Hassan Abdul Said

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Hassan Abdul Said is a citizen of Iraq who was held in extrajudicial detention in the United States Guantanamo Bay detention camps, in Cuba.[1] His Guantanamo Internee Security Number is 435. Joint Task Force Guantanamo counter-terrorism analysts report he was born on April 7, 1976, in Basra, Iraq.

Combatant Status Review Tribunal

Combatant Status Review Tribunal notice read to a Guantanamo captive. During the period July 2004 through March 2005 a Combatant Status Review Tribunal was convened to make a determination whether they had been correctly classified as an "enemy combatant". Participation was optional. The Department of Defense reports that 317 of the 558 captives who remained in Guantanamo, in military custody, attended their Tribunals.

Initially the Bush Presidency asserted that they could withhold all the protections of the Geneva Conventions to captives from the war on terror. This policy was challenged before the Judicial branch. Critics argued that the USA could not evade its obligation to conduct competent tribunals to determine whether captives are, or are not, entitled to the protections of prisoner of war status.

Subsequently the Department of Defense instituted the Combatant Status Review Tribunals. The Tribunals, however, were not authorized to determine whether the captives were lawful combatants -- rather they were merely empowered to make a recommendation as to whether the captive had previously been correctly determined to match the Bush Presidency's definition of an enemy combatant.

Summary of Evidence memo

A Summary of Evidence memo was prepared for Hassan Abdul Said's Combatant Status Review Tribunal, on 25 October 2004.[2] The memo listed the following allegations against him:

The detainee is associated with the Taliban:
  1. The detainee entered Afghanistan from Pakistan in January 2001 and moved to Mazar-E-Sharif [sic].
  2. While in Mazar-E-Sharif [sic], the detainee stayed in the Taliban "Howza" guesthouse for about two months.
  3. The detainee stated that he joined the Iraqi National Congress (INC) resistance movement in 1993 and spied for them against the Iraqi Army.
  4. The detainee was a member of a group of Arab fighters on the Northern Front of Afghanistan.
  5. The detainee was among a group of individuals who worked with the Taliban Estakbarat as conduits between the Taliban Estakbarat in Mazar-E-Sharif [sic] and the Iraqi Government.


There is no record that Hassan Abdul Said participated in his Combatant Status Review Tribunal.

Administrative Review Board hearing

Hearing room where Guantanamo captive's annual Administrative Review Board hearings convened for captives whose Combatant Status Review Tribunal had already determined they were an "enemy combatant".[3]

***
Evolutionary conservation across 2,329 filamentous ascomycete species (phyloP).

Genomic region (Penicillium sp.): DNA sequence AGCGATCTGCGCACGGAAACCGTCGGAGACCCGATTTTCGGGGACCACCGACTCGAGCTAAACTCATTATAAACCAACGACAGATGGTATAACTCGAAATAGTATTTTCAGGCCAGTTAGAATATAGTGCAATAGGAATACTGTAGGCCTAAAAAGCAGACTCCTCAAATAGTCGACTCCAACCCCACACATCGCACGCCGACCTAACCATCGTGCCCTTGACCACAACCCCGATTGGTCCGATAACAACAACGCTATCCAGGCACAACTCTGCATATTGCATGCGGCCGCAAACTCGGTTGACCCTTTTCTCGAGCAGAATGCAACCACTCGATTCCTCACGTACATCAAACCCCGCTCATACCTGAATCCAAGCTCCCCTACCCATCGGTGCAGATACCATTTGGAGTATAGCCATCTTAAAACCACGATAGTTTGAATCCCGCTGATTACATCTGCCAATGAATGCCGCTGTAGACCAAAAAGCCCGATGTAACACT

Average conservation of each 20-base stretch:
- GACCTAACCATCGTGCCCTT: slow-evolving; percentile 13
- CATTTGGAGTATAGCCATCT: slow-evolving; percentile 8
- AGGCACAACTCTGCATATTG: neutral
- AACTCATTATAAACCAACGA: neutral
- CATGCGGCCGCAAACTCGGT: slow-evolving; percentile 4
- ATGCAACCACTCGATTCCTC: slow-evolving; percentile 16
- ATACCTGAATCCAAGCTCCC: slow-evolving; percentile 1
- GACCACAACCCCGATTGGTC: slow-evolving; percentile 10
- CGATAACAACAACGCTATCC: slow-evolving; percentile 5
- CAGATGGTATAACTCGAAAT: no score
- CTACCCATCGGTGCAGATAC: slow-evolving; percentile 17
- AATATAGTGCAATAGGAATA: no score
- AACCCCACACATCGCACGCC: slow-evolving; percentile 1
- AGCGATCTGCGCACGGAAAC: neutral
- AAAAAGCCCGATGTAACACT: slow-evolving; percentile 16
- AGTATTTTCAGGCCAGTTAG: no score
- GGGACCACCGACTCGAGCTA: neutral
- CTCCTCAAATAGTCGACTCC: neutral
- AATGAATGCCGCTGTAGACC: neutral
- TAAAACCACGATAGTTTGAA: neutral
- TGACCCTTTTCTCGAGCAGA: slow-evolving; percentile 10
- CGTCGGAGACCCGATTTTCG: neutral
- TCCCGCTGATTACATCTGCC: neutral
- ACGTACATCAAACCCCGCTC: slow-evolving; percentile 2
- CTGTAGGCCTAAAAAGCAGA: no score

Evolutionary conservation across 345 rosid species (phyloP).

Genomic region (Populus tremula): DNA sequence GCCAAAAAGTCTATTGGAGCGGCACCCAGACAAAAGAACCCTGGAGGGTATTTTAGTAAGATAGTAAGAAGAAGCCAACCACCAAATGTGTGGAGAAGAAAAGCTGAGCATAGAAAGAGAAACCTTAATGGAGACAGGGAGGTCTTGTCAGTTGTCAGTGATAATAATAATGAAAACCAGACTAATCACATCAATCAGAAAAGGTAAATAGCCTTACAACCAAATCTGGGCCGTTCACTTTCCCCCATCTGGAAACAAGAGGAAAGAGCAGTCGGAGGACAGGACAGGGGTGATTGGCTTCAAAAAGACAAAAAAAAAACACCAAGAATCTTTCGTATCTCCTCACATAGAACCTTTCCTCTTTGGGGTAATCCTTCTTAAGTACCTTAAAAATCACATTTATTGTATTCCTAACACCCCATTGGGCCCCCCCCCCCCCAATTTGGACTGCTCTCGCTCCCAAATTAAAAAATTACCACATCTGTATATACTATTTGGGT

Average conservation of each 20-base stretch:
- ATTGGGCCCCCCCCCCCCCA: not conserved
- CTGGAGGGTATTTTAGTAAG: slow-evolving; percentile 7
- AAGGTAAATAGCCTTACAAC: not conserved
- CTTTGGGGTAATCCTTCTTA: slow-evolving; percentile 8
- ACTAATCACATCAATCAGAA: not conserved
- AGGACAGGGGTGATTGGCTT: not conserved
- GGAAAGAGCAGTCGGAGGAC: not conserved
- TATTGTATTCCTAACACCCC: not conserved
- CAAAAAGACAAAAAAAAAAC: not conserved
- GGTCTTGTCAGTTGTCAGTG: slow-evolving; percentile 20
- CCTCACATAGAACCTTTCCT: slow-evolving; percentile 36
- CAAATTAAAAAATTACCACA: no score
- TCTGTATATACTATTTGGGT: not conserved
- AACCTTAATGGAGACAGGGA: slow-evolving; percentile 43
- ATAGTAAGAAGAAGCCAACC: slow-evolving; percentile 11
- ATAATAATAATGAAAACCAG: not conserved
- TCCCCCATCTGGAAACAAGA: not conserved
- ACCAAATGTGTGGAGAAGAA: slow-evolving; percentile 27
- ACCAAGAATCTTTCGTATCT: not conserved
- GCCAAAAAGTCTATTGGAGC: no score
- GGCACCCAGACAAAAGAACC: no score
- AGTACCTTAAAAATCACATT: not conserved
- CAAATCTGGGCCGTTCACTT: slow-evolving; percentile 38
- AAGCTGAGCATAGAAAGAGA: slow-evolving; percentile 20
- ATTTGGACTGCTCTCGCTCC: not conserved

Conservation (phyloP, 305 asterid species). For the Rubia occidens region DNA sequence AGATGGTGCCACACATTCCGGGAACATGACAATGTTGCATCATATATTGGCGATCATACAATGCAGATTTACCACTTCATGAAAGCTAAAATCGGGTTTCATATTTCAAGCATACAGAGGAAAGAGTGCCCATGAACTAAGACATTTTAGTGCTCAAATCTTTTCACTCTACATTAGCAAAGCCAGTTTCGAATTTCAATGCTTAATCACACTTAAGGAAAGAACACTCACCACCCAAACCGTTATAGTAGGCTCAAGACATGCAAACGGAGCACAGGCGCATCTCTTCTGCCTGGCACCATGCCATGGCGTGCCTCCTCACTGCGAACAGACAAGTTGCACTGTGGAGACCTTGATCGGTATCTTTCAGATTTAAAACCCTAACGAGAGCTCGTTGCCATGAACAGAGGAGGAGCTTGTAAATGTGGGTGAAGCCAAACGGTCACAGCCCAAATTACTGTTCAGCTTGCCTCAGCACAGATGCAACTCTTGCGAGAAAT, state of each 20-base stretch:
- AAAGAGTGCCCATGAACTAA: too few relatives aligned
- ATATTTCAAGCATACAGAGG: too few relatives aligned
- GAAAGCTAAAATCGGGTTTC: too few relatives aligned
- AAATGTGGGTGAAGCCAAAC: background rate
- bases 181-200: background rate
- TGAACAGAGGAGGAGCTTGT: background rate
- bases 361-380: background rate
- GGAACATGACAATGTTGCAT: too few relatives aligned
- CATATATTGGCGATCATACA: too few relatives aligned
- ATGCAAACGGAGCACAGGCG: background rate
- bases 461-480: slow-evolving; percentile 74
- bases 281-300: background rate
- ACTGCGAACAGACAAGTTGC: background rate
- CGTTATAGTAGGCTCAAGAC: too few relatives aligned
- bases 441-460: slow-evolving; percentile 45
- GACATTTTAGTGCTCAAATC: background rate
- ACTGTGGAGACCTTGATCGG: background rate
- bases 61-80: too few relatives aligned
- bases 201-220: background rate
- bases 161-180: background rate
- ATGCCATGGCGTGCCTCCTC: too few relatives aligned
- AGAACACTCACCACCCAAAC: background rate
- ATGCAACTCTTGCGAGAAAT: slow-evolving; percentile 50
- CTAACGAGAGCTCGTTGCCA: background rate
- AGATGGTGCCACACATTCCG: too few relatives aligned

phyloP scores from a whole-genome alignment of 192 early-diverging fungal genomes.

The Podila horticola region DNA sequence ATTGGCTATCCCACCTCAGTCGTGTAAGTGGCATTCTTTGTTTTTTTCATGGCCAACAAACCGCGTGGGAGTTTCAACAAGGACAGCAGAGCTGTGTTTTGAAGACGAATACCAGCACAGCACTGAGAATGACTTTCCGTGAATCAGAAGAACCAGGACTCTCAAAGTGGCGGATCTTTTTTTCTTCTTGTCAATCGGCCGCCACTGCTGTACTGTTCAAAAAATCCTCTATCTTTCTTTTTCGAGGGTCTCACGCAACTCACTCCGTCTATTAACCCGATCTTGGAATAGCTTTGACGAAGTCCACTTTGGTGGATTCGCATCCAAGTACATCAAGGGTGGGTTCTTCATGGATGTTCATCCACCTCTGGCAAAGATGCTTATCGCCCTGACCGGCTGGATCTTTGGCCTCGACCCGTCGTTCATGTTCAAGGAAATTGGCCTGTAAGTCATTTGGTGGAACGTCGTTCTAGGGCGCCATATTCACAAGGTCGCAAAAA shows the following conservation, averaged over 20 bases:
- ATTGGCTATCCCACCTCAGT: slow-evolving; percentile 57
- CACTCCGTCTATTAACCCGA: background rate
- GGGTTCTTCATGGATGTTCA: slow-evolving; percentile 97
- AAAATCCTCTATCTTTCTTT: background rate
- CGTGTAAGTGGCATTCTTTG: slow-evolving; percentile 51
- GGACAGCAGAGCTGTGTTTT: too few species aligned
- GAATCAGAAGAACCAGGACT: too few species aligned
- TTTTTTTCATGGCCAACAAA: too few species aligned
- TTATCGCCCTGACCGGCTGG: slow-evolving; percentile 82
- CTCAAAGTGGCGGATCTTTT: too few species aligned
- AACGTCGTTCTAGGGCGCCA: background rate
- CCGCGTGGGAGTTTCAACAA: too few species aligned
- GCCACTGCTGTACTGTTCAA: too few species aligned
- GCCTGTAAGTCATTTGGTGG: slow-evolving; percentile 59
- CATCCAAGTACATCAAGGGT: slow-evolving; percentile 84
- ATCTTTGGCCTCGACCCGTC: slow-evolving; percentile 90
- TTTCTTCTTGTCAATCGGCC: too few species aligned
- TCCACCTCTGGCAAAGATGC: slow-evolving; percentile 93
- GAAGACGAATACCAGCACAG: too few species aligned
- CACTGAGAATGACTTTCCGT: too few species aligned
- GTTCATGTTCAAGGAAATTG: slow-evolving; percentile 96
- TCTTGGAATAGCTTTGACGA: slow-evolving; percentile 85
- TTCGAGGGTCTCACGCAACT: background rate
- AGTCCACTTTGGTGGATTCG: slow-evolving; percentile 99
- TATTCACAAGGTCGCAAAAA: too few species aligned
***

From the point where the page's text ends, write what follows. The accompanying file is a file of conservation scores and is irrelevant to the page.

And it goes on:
Detainees who were determined to have been properly classified as "enemy combatants" were scheduled to have their dossier reviewed at annual Administrative Review Board hearings. The Administrative Review Boards weren't authorized to review whether a detainee qualified for POW status, and they weren't authorized to review whether a detainee should have been classified as an "enemy combatant".

They were authorized to consider whether a detainee should continue to be detained by the United States, because they continued to pose a threat -- or whether they could safely be repatriated to the custody of their home country, or whether they could be set free.

Summary of Evidence memo

A Summary of Evidence memo was prepared for Hassan Abdul Said's first annual Administrative Review Board, on 10 November 2005.[4] The memo listed factors for and against his continued detention.

The following primary factors favor continued detention

a. Commitment
  1. In January 1993, in Kirkuk, Iraq, the detainee joined th Iraqi National Congress resistance movement. The detainee stated he worked as a spy for the Iraqi National Congress from 1994 to 1999.
  2. The detainee was tasked to gather information on the Rashid Camp in Baghdad. The Iraqi National Congress requested that he determine if any chemical weapons training was still being conducted at this facility.
  3. The detainee went to Kurdistan and was arrested there while working for a Kurdistan resistance movement known as the Iraqi Democratic Party.
  4. From January to April 2001, the detainee stayed at the Taliban house located in Mazar-e-Sharif.
  5. The detainee was arrested in Uzbekistan for having false documents. The detainee was in prison in Uzbekistan for two and one half months. After he was released from prison in Uzbekistan, he was turned over to the Taliban and placed in jail for one month.
  6. The detainee displayed an in depth knowledge of the power structure of tribal leaders serving as Baath party members.
  7. The detainee demonstrated a detailed knowledge of the identification cards carried by Saddam Hussein's suicide squad and how to differentiate between the suicide squad and most Iraqis.